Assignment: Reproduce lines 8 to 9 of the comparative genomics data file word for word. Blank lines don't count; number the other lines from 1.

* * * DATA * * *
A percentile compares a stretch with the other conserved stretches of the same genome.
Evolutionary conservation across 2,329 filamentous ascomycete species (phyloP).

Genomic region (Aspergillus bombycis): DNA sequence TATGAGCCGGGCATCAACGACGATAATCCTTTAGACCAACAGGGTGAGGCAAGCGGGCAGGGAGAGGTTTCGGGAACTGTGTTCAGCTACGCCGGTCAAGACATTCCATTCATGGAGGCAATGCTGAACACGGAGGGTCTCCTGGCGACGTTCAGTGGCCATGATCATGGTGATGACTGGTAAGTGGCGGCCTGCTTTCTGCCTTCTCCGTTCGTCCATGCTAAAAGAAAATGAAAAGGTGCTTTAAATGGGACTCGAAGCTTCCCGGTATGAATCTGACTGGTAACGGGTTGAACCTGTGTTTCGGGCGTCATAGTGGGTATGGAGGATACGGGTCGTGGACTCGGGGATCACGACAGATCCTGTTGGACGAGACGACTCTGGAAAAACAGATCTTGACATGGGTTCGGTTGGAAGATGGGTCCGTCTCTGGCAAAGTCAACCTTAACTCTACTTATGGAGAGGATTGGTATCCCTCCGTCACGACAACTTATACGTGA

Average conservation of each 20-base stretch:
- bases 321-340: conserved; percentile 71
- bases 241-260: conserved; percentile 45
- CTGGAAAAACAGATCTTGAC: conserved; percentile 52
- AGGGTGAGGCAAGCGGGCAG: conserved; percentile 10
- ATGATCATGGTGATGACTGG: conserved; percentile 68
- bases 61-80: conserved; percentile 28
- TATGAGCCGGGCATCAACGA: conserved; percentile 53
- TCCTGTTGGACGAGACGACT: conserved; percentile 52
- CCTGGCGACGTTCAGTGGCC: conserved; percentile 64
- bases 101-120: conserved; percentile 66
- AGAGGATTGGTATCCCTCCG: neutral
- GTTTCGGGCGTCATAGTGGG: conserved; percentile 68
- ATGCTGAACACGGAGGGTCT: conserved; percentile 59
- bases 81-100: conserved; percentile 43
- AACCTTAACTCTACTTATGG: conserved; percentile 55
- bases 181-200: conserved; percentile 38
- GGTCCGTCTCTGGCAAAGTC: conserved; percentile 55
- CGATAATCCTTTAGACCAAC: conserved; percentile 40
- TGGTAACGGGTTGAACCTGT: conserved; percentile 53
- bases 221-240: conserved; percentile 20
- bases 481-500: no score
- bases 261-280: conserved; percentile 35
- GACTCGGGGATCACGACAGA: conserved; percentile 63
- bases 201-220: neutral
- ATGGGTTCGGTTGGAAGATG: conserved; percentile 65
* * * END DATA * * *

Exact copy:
- AGGGTGAGGCAAGCGGGCAG: conserved; percentile 10
- ATGATCATGGTGATGACTGG: conserved; percentile 68